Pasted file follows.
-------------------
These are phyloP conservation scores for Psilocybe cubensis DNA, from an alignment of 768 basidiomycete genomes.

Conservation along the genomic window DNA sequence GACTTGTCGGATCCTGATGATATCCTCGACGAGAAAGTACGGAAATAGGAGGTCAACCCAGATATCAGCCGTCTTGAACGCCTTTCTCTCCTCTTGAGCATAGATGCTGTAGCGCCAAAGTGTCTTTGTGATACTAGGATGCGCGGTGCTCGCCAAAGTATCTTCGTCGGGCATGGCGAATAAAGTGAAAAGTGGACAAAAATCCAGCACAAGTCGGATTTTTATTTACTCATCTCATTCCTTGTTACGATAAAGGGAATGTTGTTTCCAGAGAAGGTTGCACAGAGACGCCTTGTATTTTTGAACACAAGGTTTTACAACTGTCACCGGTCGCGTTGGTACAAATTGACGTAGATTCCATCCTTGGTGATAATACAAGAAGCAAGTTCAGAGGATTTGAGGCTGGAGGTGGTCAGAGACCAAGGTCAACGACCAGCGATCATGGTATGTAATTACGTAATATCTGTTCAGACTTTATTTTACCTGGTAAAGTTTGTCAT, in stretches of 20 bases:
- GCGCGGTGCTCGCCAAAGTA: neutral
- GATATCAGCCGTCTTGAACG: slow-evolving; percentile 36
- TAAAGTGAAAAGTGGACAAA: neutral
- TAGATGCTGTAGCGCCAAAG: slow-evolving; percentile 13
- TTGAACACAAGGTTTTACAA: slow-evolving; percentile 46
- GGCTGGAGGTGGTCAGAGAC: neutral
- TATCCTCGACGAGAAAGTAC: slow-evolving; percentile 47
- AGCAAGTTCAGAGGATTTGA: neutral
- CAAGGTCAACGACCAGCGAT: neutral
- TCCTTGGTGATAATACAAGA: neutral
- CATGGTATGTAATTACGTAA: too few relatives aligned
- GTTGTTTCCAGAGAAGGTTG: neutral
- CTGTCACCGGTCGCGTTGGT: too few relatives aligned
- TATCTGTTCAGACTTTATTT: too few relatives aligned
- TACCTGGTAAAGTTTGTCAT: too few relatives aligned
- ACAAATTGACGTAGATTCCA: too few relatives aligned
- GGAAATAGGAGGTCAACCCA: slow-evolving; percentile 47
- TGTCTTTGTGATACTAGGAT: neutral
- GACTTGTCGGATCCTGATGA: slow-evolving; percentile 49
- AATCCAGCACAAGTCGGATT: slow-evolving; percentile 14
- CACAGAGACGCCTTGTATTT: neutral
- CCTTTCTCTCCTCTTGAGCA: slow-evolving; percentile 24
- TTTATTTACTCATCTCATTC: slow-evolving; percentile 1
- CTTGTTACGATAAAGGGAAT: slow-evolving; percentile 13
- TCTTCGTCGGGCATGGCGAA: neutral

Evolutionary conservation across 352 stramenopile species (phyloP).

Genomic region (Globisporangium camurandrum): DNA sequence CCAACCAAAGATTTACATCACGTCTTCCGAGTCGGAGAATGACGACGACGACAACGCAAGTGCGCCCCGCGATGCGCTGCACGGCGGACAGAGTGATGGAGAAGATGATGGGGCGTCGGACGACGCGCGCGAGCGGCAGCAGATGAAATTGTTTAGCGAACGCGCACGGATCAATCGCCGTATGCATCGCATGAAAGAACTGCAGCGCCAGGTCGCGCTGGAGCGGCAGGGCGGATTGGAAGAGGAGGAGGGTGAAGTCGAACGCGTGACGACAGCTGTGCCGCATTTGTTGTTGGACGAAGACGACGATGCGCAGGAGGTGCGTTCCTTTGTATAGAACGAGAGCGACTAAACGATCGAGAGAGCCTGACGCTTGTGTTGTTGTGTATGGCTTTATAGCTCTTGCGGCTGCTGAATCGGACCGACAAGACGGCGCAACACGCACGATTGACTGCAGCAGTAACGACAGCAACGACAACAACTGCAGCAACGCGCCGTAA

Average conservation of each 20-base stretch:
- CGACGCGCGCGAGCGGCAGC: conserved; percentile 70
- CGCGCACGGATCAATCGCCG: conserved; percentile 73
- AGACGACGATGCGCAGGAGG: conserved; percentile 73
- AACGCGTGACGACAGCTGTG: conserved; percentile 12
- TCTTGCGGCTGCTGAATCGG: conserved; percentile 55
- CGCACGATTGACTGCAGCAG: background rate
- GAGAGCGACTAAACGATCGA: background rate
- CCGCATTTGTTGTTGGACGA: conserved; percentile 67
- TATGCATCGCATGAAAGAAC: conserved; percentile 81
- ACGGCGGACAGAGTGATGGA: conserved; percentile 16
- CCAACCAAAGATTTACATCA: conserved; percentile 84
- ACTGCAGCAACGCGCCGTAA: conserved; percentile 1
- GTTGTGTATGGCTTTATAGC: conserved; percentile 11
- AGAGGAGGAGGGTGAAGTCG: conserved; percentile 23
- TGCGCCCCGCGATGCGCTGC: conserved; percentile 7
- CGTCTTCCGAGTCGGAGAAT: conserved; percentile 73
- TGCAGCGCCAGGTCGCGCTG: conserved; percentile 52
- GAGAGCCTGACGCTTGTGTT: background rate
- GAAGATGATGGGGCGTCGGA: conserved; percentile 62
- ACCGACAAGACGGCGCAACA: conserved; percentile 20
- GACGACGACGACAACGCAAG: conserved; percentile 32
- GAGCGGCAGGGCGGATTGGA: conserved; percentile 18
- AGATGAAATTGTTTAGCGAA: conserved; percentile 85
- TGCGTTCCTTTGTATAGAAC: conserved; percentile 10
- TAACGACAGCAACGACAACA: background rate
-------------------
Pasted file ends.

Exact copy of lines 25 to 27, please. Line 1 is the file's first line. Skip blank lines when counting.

- TTTATTTACTCATCTCATTC: slow-evolving; percentile 1
- CTTGTTACGATAAAGGGAAT: slow-evolving; percentile 13
- TCTTCGTCGGGCATGGCGAA: neutral